Thanks! Yes tops and toys from both Germany and Japan are quite marvelous! Agreed, I feel like Takara Tomy is trying with their line of toys...they all seem to be based off traditional toys with high play value. What are your thoughts on the motorized never ending tops? There seems to be a lot of games to be discovered with these, Labyrinth included ...
« Last Edit: October 08, 2020, 01:36:08 PM by Joah »
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Jeremy McCreary

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Re: Spin top labyrinth
« Reply #8 on: October 08, 2020, 01:40:16 PM »

It seems like there could be many variations of labyrinth designs and what you do in them.  That just might keep me busy for many years to come!!!

Scheming now to make an easily edited LEGO maze that you simply lay down on a good spinning surface to provide the walls.

Your exploration of maze designs would go much faster if you could replace fabrication with some kind of modular assembly. LEGO walls could be either straight or quarter circles of various sizes. This maze-like sliding Truchet tiler uses the smallest "macaroni" (quarter-circle) parts. Too tight for a top maze, but the bigger macaronis would definitely work.

https://youtu.be/aD9FtQypVW0

Meanwhile, more than you ever wanted to know about mazes...

http://www.intotheabyss.net/maze-theory/
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Joah

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Re: Spin top labyrinth
« Reply #9 on: October 08, 2020, 01:50:34 PM »

It seems like there could be many variations of labyrinth designs and what you do in them.  That just might keep me busy for many years to come!!!

Scheming now to make an easily edited LEGO maze that you simply lay down on a good spinning surface to provide the walls.

Your exploration of maze designs would go much faster if you could replace fabrication with some kind of modular assembly. LEGO walls could be either straight or quarter circles of various sizes. This maze-like sliding Truchet tiler uses the smallest "macaroni" (quarter-circle) parts. Too tight for a top maze, but the bigger macaronis would definitely work.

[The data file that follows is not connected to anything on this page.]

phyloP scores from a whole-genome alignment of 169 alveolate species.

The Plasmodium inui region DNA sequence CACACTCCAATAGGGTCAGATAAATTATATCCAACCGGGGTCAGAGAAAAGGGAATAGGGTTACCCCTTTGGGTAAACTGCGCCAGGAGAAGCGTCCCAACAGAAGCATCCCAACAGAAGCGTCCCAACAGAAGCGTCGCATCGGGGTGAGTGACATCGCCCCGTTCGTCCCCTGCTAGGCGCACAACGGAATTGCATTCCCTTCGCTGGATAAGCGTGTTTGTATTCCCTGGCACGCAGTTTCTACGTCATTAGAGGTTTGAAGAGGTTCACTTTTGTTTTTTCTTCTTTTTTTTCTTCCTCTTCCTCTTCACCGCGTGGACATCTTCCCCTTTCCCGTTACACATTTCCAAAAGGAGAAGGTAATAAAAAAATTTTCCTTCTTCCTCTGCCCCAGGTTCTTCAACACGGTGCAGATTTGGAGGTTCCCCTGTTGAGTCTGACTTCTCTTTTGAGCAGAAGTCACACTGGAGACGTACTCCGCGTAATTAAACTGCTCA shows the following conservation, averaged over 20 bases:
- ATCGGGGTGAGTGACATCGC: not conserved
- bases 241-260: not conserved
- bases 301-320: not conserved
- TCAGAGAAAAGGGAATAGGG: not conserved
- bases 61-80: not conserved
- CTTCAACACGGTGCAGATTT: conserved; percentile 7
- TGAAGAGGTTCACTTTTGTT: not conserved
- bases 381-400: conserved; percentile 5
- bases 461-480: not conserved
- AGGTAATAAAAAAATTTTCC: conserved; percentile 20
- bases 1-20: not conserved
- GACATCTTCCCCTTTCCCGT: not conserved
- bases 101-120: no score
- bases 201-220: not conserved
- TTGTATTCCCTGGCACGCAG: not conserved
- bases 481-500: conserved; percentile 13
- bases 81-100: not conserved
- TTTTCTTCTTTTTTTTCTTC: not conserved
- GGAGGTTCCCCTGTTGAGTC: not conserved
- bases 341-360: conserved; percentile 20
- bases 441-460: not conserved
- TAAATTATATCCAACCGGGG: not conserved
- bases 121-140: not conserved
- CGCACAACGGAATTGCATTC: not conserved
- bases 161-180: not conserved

https://youtu.be/aD9FtQypVW0

Meanwhile, more than you ever wanted to know about mazes...

http://www.intotheabyss.net/maze-theory/
What a great idea. You could even ad traps with the rough nubs of the Lego that would kill spin time if you fell into it. Lego also has those flexible axel rails from their technique line I think the part number is 32235. You may even be able to regen of them, the axels have a slight grip to them.
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Jeremy McCreary

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Re: Spin top labyrinth
« Reply #10 on: October 08, 2020, 02:18:08 PM »

You sound like a guy who knows his LEGO. Interesting idea to use flexible walls. Flex axles, 3 mm tubing, and pneumatic tubing all come to mind.

For a variety of reasons, the floor of a top maze probably shouldn't be LEGO -- not even studless tiles. The challenge would then be to build a wall system strong enough to hold its shape without being either too high or rigidly attached to the maze floor. I think it could be done with at least some maze shapes.
« Last Edit: October 08, 2020, 03:12:09 PM by Jeremy McCreary »
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Jeremy McCreary

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Re: Spin top labyrinth
« Reply #11 on: October 08, 2020, 03:05:43 PM »

What are your thoughts on the motorized never ending tops? There seems to be a lot of games to be discovered with these, Labyrinth included ...

Totally agree. I've spent a lot of time experimenting with tops driven from below but still able to fall below critical speed. And the play value is nothing short of HUGE!

The fast variable-speed driving base on the right below is all black so as not to distract from what the tops are up to.



The tops on the left are just a small sampling of the sizes and shapes that work well with this mode of play. Their small ball tips sit in a very shallow socket on the driver with just enough friction to get a useful driving torque, even with slip.